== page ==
Nora Jean is one feisty chick. She comes by it honestly, as she is the progeny of a whole line of feisty chicks. Take her grandmothers, for instance. A super-energized nurse who raised three kids while her husband flew for the Navy, and then the airlines. The other grandmother is a super-energized chick pastor, who raised two kids while her husband flew for the Navy, and then the airlines. (That is not a typo. Both grandfathers are Navy/Airline pilots. Imagine the odds of THAT happening!)
And then there is her mother, the feistiest of the feisty-clan. SHE kicked cancer, danced in a 46-hour marathon 9 months after her last chemo, got two degrees, and is raising three kids while her husband flies for the Navy….oh Nora Jean, you are surrounded.
So it is absolutely no surprise that at age two, Nora J can express herself with great clarity. They took her and her less-feisty brothers to a restaurant called The T-Rex Cafe. T-Rex is a bigger-than-life venue of pre-historic trees and vines, loud animal noises, dark spaces, and oh, yes…a ginormous T-Rex and his friends. Nope, said Nora. Nope, nope, nope, and if you didn’t get my meaning, let my shrieking do the talkin’. So without even sitting down, they exited.
Oh, but wait! Nearby is the much gentler Rain Forest Cafe, with quiet waterfalls, monkey sounds, and lush foliage. So in they went, and out they came. The same dark, immersive environment was also not to Nora’s liking, and the volume of nonononononono was actually heard in the gift shop next door.
As her mother took her outside to see if a little explanation and cajoling might help, Nora took her mother’s face in her hands, looked her in the eye, and said, “I SAID dNO.”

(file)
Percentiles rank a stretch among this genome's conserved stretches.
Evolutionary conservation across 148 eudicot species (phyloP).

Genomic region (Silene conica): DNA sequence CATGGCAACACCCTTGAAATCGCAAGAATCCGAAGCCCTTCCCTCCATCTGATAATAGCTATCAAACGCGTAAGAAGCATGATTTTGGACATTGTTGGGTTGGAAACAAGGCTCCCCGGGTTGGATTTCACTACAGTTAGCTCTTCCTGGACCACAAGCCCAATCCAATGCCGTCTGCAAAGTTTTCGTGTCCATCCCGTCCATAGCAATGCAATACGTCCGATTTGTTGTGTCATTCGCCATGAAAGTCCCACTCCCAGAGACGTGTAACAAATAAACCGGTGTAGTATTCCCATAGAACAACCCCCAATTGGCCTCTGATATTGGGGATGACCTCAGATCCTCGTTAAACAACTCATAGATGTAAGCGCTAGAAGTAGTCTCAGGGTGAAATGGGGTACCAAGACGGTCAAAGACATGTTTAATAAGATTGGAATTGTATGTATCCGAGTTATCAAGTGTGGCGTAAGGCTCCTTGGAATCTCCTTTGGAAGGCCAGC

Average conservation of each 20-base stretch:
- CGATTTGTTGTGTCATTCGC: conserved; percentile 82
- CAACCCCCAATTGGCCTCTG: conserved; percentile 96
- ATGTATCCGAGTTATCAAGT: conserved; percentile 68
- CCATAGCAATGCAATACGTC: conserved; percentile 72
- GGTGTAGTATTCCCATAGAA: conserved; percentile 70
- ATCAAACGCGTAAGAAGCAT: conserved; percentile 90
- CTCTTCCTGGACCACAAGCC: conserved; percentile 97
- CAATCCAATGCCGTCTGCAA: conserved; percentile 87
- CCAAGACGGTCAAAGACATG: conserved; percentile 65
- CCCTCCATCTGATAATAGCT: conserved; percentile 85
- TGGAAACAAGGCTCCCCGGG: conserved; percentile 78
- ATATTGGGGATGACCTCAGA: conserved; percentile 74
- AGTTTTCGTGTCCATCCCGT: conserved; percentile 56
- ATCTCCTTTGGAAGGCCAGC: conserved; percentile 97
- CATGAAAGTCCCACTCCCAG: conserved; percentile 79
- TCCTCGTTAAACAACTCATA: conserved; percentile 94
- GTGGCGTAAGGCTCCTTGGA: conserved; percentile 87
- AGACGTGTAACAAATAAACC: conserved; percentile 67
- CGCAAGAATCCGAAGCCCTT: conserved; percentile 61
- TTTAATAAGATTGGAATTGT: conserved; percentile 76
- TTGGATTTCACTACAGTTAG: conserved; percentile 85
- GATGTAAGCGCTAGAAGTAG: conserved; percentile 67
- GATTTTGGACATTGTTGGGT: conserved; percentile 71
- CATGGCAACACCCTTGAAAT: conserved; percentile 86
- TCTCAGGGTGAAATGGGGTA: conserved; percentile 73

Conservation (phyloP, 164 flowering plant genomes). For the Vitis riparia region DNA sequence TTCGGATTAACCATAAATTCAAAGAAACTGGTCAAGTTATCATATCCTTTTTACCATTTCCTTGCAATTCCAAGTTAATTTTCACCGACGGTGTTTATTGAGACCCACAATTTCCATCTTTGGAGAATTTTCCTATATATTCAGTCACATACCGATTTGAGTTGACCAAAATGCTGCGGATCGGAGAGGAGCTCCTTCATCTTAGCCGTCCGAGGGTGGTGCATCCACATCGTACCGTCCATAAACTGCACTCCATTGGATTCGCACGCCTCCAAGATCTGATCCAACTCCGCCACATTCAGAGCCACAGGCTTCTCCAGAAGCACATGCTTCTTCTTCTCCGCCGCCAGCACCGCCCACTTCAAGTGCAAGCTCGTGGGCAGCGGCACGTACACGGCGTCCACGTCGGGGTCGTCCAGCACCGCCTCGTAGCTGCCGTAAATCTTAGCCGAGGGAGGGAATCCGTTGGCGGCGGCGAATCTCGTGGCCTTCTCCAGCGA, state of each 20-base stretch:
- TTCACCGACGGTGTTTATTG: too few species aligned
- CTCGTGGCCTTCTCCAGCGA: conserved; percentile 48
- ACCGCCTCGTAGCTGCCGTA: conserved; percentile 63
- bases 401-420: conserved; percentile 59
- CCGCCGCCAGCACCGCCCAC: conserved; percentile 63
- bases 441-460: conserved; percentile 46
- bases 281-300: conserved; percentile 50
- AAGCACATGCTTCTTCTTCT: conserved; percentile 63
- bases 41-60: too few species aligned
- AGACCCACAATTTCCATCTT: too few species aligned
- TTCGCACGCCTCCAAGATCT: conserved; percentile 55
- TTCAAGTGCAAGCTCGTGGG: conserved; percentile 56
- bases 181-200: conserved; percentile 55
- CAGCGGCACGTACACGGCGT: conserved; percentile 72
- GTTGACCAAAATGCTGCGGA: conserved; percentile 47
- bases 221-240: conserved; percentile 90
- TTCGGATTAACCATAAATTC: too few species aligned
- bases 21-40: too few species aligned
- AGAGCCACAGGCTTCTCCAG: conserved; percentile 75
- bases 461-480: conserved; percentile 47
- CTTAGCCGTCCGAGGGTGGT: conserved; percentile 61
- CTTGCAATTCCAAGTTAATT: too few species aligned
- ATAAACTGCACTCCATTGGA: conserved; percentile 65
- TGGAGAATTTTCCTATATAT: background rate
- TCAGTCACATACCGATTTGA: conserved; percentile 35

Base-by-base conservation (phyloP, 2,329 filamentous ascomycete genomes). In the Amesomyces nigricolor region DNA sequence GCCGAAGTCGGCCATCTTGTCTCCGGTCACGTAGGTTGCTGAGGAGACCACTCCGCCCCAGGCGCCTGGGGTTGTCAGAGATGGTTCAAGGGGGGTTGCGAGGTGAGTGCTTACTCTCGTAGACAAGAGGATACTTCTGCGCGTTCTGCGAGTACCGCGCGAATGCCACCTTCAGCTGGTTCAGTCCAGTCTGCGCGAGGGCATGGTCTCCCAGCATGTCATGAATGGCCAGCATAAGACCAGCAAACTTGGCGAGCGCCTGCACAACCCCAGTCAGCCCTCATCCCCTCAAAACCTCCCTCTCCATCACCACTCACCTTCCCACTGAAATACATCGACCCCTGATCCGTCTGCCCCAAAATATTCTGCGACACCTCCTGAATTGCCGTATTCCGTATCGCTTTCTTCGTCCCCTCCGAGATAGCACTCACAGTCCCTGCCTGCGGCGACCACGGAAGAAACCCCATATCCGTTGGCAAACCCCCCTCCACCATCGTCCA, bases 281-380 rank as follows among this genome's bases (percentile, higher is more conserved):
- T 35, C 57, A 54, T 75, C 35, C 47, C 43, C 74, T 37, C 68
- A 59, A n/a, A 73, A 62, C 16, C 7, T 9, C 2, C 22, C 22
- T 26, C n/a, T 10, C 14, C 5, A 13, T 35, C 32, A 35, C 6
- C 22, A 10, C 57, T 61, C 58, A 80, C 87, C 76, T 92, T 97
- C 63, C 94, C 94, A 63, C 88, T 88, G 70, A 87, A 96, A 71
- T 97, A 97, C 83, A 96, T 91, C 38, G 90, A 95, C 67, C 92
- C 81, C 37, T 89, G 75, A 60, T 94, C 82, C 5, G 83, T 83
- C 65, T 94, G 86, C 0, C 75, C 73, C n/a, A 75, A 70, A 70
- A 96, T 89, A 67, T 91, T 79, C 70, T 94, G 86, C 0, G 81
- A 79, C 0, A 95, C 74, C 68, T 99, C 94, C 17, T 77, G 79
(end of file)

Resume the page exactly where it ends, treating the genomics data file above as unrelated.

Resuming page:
Matthew 5 (The Message)
33-37 “And don’t say anything you don’t mean. This counsel is embedded deep in our traditions. You only make things worse when you lay down a smoke screen of pious talk, saying, ‘I’ll pray for you,’ and never doing it, or saying, ‘God be with you,’ and not meaning it. You don’t make your words true by embellishing them with religious lace. In making your speech sound more religious, it becomes less true.
Just say ‘yes’ and ‘no.’ When you manipulate words to get your own way, you go wrong.
Let your yes be yes and your no be no, like a boss two-year-old!
It is interesting to see how The Message applies this to religious talk. How many times do you say to someone, “I will pray for you,” and then never do? Peterson calls that “religious lace.” In other words, we can see right through it. Worse, so can God.
I think there is a lot of smoke-screen-religious-speech happening right now. I would hazard a guess that there has always been a lot of it, if Jesus was addressing it over 2,000 years ago, calling it an issue that is “embedded deep in our traditions.“
We should strive for clear, accurate communication that is free of manipulative words that we use just to get our own way. Let us stick with the truth, and stop trying to making ourselves sound more religious with unnecessary embellishments. God calls us to mean what we say, and say what we mean.
Let your dNO be dNO.